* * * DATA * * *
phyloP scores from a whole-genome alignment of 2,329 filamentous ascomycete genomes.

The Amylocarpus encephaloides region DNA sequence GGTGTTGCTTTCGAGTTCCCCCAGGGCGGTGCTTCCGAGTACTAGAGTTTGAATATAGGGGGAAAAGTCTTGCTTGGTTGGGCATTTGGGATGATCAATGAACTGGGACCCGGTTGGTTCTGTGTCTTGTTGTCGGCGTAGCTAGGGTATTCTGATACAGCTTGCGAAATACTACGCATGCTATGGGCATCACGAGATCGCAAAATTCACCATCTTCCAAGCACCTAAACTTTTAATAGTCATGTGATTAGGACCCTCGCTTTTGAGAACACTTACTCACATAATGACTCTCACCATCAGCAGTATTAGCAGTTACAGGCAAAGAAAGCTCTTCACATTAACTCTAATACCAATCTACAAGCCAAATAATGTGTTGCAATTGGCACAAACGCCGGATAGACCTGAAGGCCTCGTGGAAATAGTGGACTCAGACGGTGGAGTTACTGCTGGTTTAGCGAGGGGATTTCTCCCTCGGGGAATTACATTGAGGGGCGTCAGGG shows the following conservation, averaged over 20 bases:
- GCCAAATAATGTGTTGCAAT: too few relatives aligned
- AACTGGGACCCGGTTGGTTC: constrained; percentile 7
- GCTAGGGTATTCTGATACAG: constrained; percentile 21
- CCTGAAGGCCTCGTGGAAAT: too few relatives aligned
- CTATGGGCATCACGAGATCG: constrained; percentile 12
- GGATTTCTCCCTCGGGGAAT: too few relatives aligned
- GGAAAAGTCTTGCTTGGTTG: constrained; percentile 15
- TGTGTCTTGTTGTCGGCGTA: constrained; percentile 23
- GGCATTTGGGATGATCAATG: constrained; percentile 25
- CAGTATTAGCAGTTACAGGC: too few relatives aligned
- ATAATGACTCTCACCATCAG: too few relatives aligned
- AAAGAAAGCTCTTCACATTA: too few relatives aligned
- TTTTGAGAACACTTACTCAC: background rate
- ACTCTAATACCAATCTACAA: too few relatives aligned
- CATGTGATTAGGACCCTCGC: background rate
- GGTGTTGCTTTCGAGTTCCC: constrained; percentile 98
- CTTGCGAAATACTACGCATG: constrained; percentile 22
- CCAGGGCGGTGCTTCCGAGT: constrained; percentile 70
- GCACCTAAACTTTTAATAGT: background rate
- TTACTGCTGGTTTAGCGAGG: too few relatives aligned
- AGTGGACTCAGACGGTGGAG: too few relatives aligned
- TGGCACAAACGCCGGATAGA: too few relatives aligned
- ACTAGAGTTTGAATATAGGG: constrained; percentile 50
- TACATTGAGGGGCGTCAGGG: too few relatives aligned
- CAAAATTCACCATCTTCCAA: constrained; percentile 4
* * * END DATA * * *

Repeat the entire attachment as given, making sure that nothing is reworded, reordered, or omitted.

phyloP scores from a whole-genome alignment of 2,329 filamentous ascomycete genomes.

The Amylocarpus encephaloides region DNA sequence GGTGTTGCTTTCGAGTTCCCCCAGGGCGGTGCTTCCGAGTACTAGAGTTTGAATATAGGGGGAAAAGTCTTGCTTGGTTGGGCATTTGGGATGATCAATGAACTGGGACCCGGTTGGTTCTGTGTCTTGTTGTCGGCGTAGCTAGGGTATTCTGATACAGCTTGCGAAATACTACGCATGCTATGGGCATCACGAGATCGCAAAATTCACCATCTTCCAAGCACCTAAACTTTTAATAGTCATGTGATTAGGACCCTCGCTTTTGAGAACACTTACTCACATAATGACTCTCACCATCAGCAGTATTAGCAGTTACAGGCAAAGAAAGCTCTTCACATTAACTCTAATACCAATCTACAAGCCAAATAATGTGTTGCAATTGGCACAAACGCCGGATAGACCTGAAGGCCTCGTGGAAATAGTGGACTCAGACGGTGGAGTTACTGCTGGTTTAGCGAGGGGATTTCTCCCTCGGGGAATTACATTGAGGGGCGTCAGGG shows the following conservation, averaged over 20 bases:
- GCCAAATAATGTGTTGCAAT: too few relatives aligned
- AACTGGGACCCGGTTGGTTC: constrained; percentile 7
- GCTAGGGTATTCTGATACAG: constrained; percentile 21
- CCTGAAGGCCTCGTGGAAAT: too few relatives aligned
- CTATGGGCATCACGAGATCG: constrained; percentile 12
- GGATTTCTCCCTCGGGGAAT: too few relatives aligned
- GGAAAAGTCTTGCTTGGTTG: constrained; percentile 15
- TGTGTCTTGTTGTCGGCGTA: constrained; percentile 23
- GGCATTTGGGATGATCAATG: constrained; percentile 25
- CAGTATTAGCAGTTACAGGC: too few relatives aligned
- ATAATGACTCTCACCATCAG: too few relatives aligned
- AAAGAAAGCTCTTCACATTA: too few relatives aligned
- TTTTGAGAACACTTACTCAC: background rate
- ACTCTAATACCAATCTACAA: too few relatives aligned
- CATGTGATTAGGACCCTCGC: background rate
- GGTGTTGCTTTCGAGTTCCC: constrained; percentile 98
- CTTGCGAAATACTACGCATG: constrained; percentile 22
- CCAGGGCGGTGCTTCCGAGT: constrained; percentile 70
- GCACCTAAACTTTTAATAGT: background rate
- TTACTGCTGGTTTAGCGAGG: too few relatives aligned
- AGTGGACTCAGACGGTGGAG: too few relatives aligned
- TGGCACAAACGCCGGATAGA: too few relatives aligned
- ACTAGAGTTTGAATATAGGG: constrained; percentile 50
- TACATTGAGGGGCGTCAGGG: too few relatives aligned
- CAAAATTCACCATCTTCCAA: constrained; percentile 4